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11 May 2021

Radio Buttons, Checkboxes, and Toggle Switches: When to use which in UI Design

Posted By

TUK Team

Radio buttons, checkboxes and toggles main image

The objective of a well crafted interface is to enable designers to provide their customers with a pleasurable experience through a systematic design process. One of the most important UI design elements are buttons, checkboxes and switches. These controls allow users to take action in just one step. They usually communicate actions that users can take. From turning a feature on/off such as dark mode to selecting between options such as choice of language, these controls allow users to easily take actions.

Importance of Radio Buttons, Checkboxes, and Toggle Switches in UI Design:

Buttons and switches are usually found throughout an interface, an important distinction to note is the difference between buttons, toggles and checkboxes. Buttons are specific calls to actions while checkboxes are used to provide users with a range of options to complete their task. Switches on the other hand turn features on and off. 

GIF of how toggle switches, radio buttons and checkboxes work

Buttons and switches have actually been inspired from the real environment. From turning on a light switch to turning on your WiFi, buttons and switches are all around us. In order to ensure that customers are able to accomplish their tasks effectively and with ease, it is important to have well designed and strategically placed buttons, switches and checkboxes. However, because of their versatility it is easy to get caught in the confusion of when to use which widget. So for that matter it is important for you to know the function of each widget, and when to use it. 

Radio Buttons:

Radio buttons have only two states, and when selected, the circle is filled with a solid dot. Radio buttons may have multiple choices but behave as a single control and limit the user’s choice to just one option from the choices provided. Radio buttons are usually used in surveys where the user needs to scan a list of options and make a single selection from those options. 

GIF of Radio buttons being used in a list

Radio buttons can also be used to configure a specific setting.

GIF of radio buttons being used to configure specific settings

Because radio buttons are used to allow users to select one option from a set, makes them the ideal candidate for making a selection from mutually exclusive options such as in checkout options when users are prompted to select a payment method.

Image of radio buttons being used in payment method

Checkboxes:

Traditionally, checkboxes are presented as a small square box on the screen. They have two states: checked and unchecked. When checked, the square will be filled with a check mark.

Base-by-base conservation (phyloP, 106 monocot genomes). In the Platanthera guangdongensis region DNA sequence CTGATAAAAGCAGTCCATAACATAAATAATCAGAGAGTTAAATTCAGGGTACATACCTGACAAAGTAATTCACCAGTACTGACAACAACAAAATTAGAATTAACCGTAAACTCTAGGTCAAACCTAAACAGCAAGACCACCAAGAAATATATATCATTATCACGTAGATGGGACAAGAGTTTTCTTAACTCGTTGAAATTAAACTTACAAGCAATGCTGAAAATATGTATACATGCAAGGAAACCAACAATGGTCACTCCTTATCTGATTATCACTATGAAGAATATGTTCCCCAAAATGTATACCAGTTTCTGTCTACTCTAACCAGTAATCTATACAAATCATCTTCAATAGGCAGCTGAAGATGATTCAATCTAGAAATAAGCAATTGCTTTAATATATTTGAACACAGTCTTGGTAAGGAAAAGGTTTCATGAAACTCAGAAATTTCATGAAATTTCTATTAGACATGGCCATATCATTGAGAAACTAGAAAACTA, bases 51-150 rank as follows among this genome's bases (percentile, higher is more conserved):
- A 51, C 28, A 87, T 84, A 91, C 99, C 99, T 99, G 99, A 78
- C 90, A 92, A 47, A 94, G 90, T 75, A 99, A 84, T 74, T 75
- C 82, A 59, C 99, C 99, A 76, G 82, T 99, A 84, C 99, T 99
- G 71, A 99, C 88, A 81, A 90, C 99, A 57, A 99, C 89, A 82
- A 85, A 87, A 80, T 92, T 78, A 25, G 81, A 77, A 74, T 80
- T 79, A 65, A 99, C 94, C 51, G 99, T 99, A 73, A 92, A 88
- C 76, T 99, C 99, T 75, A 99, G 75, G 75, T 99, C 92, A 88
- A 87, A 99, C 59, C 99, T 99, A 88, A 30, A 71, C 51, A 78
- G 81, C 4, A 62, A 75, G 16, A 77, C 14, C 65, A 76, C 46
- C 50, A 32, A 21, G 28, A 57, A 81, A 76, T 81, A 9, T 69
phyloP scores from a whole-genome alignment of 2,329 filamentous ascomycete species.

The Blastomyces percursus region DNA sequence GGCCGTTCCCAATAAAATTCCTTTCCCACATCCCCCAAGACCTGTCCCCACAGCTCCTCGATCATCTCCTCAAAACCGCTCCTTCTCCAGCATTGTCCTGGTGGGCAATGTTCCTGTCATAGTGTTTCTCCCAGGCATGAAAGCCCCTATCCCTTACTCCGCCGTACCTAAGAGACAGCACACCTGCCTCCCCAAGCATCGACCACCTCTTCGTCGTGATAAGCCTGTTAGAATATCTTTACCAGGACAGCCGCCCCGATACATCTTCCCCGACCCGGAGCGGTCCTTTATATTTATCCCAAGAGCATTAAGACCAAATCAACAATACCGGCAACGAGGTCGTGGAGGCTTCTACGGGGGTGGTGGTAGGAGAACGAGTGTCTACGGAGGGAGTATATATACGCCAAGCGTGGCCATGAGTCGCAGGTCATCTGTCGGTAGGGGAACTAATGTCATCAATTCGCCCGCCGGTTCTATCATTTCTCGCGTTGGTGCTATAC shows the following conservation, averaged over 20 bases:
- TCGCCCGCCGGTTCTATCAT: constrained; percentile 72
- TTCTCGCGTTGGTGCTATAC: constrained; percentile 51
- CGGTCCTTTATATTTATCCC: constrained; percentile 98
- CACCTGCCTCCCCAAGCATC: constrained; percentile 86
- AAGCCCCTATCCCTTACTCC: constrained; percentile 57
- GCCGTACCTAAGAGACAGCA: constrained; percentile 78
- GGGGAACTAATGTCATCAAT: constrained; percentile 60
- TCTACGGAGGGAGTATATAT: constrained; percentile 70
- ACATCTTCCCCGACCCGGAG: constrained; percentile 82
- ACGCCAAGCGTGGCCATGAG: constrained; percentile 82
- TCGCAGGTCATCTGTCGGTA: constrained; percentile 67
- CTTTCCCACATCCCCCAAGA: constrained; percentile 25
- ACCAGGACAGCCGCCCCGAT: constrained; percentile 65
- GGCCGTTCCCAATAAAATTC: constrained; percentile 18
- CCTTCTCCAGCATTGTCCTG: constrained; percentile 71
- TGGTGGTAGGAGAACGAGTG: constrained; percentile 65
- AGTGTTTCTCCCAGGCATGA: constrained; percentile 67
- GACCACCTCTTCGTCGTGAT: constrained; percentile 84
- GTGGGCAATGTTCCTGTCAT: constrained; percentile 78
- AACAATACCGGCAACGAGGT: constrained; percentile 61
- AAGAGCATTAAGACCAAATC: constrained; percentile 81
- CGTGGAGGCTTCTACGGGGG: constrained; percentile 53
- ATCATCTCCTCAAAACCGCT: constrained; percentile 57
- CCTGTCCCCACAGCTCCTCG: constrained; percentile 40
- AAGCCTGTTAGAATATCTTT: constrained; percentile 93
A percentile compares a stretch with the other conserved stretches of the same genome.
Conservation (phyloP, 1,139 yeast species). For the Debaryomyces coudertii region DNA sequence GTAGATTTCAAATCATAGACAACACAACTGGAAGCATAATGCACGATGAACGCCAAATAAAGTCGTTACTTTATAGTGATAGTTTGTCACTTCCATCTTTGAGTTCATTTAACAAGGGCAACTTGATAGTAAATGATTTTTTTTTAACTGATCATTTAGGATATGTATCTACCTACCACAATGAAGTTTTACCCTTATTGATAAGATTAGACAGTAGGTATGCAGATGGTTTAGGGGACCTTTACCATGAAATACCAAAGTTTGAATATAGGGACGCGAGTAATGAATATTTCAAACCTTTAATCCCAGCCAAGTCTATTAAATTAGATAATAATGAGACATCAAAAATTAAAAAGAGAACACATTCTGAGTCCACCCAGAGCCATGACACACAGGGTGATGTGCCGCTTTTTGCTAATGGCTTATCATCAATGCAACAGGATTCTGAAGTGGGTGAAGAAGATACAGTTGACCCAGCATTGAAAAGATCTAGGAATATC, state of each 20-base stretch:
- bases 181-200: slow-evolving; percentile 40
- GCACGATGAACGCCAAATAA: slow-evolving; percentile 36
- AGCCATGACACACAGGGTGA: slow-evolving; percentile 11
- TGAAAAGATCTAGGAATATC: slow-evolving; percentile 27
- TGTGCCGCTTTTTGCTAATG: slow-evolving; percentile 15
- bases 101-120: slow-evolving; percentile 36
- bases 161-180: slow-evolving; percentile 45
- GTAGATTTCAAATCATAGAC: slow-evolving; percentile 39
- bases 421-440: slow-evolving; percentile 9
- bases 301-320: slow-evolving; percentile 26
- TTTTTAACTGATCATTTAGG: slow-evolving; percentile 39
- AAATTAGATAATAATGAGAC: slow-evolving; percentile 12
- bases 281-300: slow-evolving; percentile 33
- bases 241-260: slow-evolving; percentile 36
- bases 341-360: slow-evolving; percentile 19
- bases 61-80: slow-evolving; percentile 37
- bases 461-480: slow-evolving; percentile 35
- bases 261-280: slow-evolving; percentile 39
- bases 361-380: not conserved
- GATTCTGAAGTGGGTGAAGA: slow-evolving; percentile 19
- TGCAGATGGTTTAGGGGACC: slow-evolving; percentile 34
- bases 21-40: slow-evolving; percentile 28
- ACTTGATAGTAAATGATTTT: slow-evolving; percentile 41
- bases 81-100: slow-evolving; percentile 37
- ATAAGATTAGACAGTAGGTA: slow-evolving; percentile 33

They are used to present the user with a range of options, from which the user may select any number of options to complete their task. Unlike radio buttons, checkboxes do not limit the user’s choice to just one option from the range provided, rather each option operates individually, so the user can check or uncheck each option independently. Checkboxes are usually used in forms and surveys which may be used to either indicate an answer to a question, apply a batch of settings or allow the user to make a multi-selection from a list. 

GIF of checkboxes being used in a list

Checkboxes may also be found in signup experiences, e.g. when you sign up for a Spotify account and it asks you about your favorite artists, however this is not a simple checkbox, this is a combination of a checkbox and a card. This only shows the versatility of these widgets which can be used in any given way to achieve a desired function. 

image of combination of checkbox and card being used in spotify

Additionally, a single checkbox may be used for making single selections, such as in true or false statements and when accepting or refusing an offer like, subscribing to TUK newsletter.

Toggle Switches:

Switches are a part of our everyday life which are used to turn things on/off. To put it simply, a toggle switch is a digital on/off switch. Like single check boxes, toggle switches allow users to make on/off selections and like radio buttons, toggle switch options are mutually exclusive. However unlike checkboxes and radio buttons which have multiple options, toggle switches have only one option for a specific function. 

GIF of a toggle switch in action

Sometimes deciding whether to use a toggle switch for a specific function of your user interface or a radio button or checkboxes can be difficult. Consider this that unlike checkboxes and radio buttons, who’s selection takes effect after a user clicks a submit button, toggle switch selection takes effect immediately. So if you’re looking for an immediate call to action then toggle switches are the way to go. 

GIF of a toggle switch being used in a light and dark mode switch on TUK

Conclusion:

Knowing which element to provide is very important because even though they may seem like simple user interface components, they can make a huge impact on user experience. Checkboxes and radio buttons are usually used in forms to make them more user-friendly and choosing the right place to add them is pivotal to the overall user experience of your users and it is also important to keep in mind that toggle switches should only be used when the user needs to decide between two opposing states. Keeping the above points in mind can help you decide when to use which widget when designing an interface. 

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